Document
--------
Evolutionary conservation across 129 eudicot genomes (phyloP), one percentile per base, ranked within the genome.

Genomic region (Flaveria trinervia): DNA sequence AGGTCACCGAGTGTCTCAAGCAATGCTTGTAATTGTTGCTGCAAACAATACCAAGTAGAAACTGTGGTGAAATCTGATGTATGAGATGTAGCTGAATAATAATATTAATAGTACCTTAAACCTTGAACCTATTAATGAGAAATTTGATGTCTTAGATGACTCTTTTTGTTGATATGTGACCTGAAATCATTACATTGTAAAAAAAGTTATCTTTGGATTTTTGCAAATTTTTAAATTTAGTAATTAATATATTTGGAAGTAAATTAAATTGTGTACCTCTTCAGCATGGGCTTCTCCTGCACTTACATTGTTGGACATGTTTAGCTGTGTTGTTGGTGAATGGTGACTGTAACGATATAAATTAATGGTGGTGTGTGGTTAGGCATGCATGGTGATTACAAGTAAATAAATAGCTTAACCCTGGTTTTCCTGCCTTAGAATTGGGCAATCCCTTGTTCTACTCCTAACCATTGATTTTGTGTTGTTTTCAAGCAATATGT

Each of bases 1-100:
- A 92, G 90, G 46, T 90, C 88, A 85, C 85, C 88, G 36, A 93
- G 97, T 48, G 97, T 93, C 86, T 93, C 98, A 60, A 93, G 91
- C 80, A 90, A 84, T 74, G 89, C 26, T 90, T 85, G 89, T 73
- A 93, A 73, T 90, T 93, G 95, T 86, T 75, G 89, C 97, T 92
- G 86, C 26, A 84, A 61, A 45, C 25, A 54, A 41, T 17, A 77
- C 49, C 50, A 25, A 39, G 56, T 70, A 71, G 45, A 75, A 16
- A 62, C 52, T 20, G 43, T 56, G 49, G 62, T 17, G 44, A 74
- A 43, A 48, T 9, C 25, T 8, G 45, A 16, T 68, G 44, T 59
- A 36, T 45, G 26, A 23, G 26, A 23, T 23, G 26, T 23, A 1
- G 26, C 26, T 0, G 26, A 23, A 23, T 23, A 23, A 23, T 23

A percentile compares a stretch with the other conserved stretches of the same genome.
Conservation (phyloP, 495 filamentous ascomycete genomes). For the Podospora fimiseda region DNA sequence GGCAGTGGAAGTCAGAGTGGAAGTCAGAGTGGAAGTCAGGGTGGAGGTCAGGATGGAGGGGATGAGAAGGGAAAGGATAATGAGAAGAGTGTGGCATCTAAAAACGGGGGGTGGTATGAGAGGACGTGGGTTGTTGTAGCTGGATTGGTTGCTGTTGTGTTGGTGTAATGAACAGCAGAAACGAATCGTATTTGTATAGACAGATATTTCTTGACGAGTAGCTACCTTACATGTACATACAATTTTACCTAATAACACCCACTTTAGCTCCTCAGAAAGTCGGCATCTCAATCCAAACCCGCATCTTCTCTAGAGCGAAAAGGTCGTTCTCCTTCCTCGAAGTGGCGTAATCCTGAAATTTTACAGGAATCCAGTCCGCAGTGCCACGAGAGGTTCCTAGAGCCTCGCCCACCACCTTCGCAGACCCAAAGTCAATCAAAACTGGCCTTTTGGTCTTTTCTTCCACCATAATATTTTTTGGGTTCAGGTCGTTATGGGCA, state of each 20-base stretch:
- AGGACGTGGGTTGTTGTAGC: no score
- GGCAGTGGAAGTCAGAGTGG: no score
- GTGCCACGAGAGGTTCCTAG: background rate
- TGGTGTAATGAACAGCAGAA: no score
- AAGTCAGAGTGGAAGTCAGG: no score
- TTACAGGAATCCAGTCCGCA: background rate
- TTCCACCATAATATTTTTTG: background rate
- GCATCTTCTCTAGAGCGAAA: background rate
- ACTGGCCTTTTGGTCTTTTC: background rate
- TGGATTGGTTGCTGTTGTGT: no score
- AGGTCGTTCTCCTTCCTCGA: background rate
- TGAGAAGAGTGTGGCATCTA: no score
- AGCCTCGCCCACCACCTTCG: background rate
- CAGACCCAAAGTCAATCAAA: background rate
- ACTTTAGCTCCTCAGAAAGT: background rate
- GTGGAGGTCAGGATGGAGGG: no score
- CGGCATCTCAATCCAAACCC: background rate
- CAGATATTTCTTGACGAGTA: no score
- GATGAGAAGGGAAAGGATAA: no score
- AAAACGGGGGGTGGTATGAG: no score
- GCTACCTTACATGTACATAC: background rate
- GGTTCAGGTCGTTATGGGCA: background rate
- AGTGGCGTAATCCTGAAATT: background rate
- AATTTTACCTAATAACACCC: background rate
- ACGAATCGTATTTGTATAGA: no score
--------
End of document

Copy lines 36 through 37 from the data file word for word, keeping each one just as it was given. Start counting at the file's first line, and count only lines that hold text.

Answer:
- GCTACCTTACATGTACATAC: background rate
- GGTTCAGGTCGTTATGGGCA: background rate